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ISBN: PB: 9780999157008

HAU

November 2018

260 pp.

22.8x15.2 cm

95 colour plates

PB:
£27,00
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Capturing Imagination

A Proposal for an Anthropology of Thought

We have all found ourselves involuntarily addressing inanimate objects as though they were human. For a fleeting instant, we act as though our cars and computers can hear us. In situations like ritual or play, objects acquire a range of human characteristics, such as perception, thought, action, or speech. Puppets, dolls, and ritual statuettes cease to be merely addressees and begin to address us – we see life in them.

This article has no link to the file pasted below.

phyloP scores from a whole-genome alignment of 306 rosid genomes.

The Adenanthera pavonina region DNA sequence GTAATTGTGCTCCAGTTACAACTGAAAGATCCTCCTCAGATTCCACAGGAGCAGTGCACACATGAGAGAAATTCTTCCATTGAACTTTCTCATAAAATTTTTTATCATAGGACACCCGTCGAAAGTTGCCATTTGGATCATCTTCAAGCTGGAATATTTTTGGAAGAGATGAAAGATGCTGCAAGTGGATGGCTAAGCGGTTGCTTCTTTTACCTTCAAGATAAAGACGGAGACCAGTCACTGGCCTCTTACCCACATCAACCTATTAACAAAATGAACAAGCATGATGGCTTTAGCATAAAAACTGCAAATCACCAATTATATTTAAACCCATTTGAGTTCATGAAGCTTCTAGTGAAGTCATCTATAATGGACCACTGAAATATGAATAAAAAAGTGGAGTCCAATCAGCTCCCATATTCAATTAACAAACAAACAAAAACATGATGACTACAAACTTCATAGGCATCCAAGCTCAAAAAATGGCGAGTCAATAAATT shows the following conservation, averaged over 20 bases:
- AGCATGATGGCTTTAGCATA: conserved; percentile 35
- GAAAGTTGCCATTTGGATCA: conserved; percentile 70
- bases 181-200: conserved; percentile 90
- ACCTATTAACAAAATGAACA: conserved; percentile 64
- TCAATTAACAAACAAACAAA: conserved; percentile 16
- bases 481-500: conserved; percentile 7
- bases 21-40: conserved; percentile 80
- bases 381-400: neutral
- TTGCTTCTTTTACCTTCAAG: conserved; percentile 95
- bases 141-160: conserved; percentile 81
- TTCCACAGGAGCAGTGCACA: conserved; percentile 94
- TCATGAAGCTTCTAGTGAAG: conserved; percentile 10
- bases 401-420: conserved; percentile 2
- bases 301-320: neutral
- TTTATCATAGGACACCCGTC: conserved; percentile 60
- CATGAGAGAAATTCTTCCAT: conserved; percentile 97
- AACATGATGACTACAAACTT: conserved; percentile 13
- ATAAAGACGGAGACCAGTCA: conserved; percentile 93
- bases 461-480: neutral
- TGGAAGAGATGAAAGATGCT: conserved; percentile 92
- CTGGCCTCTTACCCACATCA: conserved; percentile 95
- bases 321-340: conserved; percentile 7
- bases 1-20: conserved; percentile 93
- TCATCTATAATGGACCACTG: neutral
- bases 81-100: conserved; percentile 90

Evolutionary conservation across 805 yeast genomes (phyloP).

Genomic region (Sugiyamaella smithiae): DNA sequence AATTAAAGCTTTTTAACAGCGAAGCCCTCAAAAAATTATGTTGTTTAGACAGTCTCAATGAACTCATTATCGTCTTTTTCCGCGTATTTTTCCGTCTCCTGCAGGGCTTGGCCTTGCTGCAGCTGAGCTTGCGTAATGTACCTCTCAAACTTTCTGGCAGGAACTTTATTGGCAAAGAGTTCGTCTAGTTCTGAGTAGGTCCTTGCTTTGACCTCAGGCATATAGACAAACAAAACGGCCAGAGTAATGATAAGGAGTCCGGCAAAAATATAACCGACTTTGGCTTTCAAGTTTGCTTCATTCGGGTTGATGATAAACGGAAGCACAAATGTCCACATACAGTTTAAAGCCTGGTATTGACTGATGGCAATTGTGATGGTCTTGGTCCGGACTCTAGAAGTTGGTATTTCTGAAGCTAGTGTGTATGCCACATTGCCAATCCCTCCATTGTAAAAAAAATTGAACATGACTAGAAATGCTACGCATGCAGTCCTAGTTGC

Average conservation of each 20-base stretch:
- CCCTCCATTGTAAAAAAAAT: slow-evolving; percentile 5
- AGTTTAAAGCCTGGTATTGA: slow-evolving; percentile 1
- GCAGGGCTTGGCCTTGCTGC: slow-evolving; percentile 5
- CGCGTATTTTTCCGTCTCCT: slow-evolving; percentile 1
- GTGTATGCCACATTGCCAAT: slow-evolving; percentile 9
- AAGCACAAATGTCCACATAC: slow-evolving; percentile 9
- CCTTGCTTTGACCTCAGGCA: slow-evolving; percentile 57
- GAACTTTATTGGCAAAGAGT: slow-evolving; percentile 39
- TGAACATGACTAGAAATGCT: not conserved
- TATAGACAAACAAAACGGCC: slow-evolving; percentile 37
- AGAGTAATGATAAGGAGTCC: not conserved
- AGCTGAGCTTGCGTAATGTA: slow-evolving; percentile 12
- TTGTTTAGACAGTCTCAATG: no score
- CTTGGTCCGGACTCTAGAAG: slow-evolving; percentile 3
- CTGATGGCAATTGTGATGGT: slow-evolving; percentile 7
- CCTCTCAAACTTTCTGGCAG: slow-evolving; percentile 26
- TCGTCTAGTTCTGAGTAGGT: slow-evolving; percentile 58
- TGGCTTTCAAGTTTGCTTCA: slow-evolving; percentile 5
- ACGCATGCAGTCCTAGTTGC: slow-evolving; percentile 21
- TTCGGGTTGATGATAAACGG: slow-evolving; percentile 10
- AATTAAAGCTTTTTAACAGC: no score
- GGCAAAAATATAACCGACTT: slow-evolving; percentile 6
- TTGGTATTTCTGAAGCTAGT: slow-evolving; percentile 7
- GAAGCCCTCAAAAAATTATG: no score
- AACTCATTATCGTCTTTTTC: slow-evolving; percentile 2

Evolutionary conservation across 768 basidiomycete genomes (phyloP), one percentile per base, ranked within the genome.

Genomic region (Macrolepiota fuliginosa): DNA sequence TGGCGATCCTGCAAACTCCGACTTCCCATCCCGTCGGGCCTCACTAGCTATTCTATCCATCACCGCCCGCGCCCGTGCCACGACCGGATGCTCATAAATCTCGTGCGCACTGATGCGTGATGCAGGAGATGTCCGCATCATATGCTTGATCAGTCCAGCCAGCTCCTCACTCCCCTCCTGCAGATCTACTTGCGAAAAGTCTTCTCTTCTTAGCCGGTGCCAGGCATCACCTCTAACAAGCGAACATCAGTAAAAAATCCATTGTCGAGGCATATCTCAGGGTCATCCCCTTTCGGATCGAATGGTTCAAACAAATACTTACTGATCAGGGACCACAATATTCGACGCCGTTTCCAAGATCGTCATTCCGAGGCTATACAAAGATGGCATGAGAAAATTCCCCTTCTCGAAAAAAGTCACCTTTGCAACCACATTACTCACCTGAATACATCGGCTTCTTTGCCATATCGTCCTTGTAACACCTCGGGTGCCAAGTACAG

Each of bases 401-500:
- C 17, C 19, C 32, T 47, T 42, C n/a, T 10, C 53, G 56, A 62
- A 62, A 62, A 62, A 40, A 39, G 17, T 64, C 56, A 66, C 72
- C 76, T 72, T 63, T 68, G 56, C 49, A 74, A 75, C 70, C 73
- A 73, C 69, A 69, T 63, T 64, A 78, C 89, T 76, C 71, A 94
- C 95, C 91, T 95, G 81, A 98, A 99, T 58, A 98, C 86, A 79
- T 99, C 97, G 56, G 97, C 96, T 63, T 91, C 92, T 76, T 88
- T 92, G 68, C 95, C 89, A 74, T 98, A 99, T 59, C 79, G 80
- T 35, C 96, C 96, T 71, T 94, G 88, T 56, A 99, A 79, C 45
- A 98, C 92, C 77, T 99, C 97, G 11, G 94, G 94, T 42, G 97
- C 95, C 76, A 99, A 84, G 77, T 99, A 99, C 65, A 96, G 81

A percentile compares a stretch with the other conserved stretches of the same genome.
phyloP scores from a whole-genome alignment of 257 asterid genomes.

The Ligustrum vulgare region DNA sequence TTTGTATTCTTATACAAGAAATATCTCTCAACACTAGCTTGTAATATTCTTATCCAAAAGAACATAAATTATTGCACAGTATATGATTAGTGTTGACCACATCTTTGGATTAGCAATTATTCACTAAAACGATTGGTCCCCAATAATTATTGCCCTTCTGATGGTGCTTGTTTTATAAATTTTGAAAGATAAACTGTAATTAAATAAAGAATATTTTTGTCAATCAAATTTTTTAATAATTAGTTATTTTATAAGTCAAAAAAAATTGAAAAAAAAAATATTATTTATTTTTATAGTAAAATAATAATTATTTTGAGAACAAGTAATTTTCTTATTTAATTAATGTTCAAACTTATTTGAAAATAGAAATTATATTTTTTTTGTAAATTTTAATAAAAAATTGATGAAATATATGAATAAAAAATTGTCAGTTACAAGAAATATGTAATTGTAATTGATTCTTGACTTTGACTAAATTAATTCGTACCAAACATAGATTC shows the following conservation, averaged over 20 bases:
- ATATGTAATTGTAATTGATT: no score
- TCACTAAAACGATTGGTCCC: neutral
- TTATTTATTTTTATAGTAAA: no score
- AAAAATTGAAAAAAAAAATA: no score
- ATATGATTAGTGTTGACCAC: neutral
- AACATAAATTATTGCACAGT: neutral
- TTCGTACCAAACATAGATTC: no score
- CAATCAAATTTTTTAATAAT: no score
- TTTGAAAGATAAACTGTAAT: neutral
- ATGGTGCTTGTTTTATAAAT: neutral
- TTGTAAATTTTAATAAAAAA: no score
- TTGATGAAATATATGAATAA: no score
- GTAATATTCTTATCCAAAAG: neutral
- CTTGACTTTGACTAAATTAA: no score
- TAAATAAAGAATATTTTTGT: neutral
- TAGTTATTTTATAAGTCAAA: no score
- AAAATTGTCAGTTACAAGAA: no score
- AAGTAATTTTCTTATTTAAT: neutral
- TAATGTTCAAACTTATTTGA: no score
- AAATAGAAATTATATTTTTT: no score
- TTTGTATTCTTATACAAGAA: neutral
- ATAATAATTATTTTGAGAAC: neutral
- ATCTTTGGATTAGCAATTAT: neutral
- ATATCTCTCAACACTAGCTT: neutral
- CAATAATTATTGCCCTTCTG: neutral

How might we describe the kind of thought that gives life to the artifact, making it memorable as well as effective, in daily life, play, or ritual action? Following "The Chimera Principle", in this collection of essays Carlo Severi explores the kind of shared imagination where inanimate artifacts, from non-Western masks and ritual statuettes to paintings and sculptures in our own tradition, can be perceived as living beings. This nuanced inquiry into the works of memory and shared imagination is a proposal for a new anthropology of thought.

About the Author

Carlo Severi is professor at the Ecole des hautes etudes en sciences sociales and director of research at the Centre national de la recherche scientifique.